by Gabriella Radujko
on September 29th, 2012
photography © courtesy Sam Davol
Pop-ups–boutique, market or museum have entered the psyche of hip New Yorkers, but if you are really lucky, you will have experienced the pop-up library known as the Uni Project.
Part-library, part-performance space, the Uni Project, a portable library kiosk with curated cubes, popped up on a stretch of waterfront at the Gantry State Park in Long Island City, Queens on the first day of fall. The blustery weather wrestled with the portable bookshelves and seats, but passersby, especially the short, cute variety with parents hovering close by, intuitively browsed, read and celebrated books, played games and explored portable worm bins for indoor composting. Continue Reading More »
by Cielo Lutino
on January 16th, 2012
BMW Guggenheim Lab exterior view from East 1st Street, NYC (Photo: Paul Warchol)
Last winter I stood on a cold subway platform and told Y about my new crush: David van der Leer. “Who is he?” she asked, distracted. She was peering down the dark tunnel, hoping to see train lights headed our way. It was one of those very snowy late nights in New York, and we had fallen victim to the slow timetable of weekend trains. I don’t know, I said. Some curator at the Guggenheim. Y turned her gaze on me. “You don’t even know who this dude is?” she asked. I shrugged and told her I liked what he’d been curating. She shook her head. Who falls for someone’s curation? Continue Reading More »
by Helen Homan Wu
on April 11th, 2011
Friday, April 8, “Dear Japan We Love You” opened at OPENHOUSE GALLERY on 201 Mulberry Street NYC, another great silent auction benefit curated by our friends Tanya Arakawa Rosenstein, Will Robins, and Foundation World. There was something for everyone with a focus on urban art, and people were quick to scribble in their bids hoping to snatch up pieces by David Ellis, Kenzo Minami, Shepard Fairey, Swoon and more at a 10th of the market value. A painting by Jose Parla was going for $5,500!
From the producers:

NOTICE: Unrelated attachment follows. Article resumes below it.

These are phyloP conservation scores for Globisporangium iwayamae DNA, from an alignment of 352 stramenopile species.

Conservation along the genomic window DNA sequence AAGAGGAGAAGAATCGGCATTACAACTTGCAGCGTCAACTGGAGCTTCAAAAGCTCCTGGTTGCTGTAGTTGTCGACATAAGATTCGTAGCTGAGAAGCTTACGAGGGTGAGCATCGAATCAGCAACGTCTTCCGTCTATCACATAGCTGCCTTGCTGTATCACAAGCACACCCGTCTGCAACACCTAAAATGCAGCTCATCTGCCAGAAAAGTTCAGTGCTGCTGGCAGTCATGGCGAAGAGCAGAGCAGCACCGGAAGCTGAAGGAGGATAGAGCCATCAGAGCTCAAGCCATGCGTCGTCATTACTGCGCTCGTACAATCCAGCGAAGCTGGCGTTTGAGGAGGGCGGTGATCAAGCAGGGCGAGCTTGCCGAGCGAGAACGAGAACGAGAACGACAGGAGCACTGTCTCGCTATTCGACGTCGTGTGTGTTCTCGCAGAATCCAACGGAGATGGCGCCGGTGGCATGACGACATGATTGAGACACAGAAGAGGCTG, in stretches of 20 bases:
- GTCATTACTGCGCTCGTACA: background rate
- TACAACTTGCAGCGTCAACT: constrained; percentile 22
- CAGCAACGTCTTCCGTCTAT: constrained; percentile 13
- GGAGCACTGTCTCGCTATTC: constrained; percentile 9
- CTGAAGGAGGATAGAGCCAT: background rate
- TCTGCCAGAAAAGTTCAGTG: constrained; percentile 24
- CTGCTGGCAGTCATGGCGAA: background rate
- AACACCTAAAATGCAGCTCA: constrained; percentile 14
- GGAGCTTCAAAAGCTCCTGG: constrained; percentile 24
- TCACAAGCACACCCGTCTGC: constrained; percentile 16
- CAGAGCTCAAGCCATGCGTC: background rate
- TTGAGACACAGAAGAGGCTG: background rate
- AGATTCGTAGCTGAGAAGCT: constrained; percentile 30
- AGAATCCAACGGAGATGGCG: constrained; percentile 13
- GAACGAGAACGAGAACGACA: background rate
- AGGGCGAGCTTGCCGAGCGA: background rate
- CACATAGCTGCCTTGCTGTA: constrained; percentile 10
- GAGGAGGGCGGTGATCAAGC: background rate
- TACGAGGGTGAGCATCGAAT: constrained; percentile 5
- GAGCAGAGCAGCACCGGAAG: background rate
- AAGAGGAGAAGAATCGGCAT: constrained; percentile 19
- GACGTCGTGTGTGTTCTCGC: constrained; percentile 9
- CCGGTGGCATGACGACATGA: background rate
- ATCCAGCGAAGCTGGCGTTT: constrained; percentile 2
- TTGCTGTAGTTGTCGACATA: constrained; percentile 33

3.11 Project was conceptually created by Yuko Arakawa, one of the producers, who was motivated to start this project because she is from the prefecture of Fukushima in Japan. Her hometown is only 70 miles away from the Nuclear Power Plant, and she is heartbroken by this devastating disaster that has affected her place of origin and her family. Instead of feeling helpless, she is compelled to find a way to give back to her country and to her community. 3.11 is an on-going project that will continue to strive not only to raise money, but to raise awarenes for the victims of northern Japan that were affected by the Tsunami, Earthquake, and Nuclear Radiation.
100% proceeds of all projects we produce will be donated to Japan Earthquake Relief Fund via Japan Society.
Continue Reading More »
by Carissa Pelleteri
on November 30th, 2010
"Wild Child Hand Style" 2010, © Jose Parla
Artists and brothers, Jose and Rey Parla each have unique and recognizable visions. Born into a family of Cuban exiles, they moved to Puerto Rico at very early ages to return to Miami again before they were teenagers. They both currently live and work in Brooklyn, NY. Two weeks ago I had a studio visit with Jose and Rey. Knowing each other since the year 2000 we caught up about their latest projects. It was such a thrill to see all of the work – finished or in progress, their work truly moves me.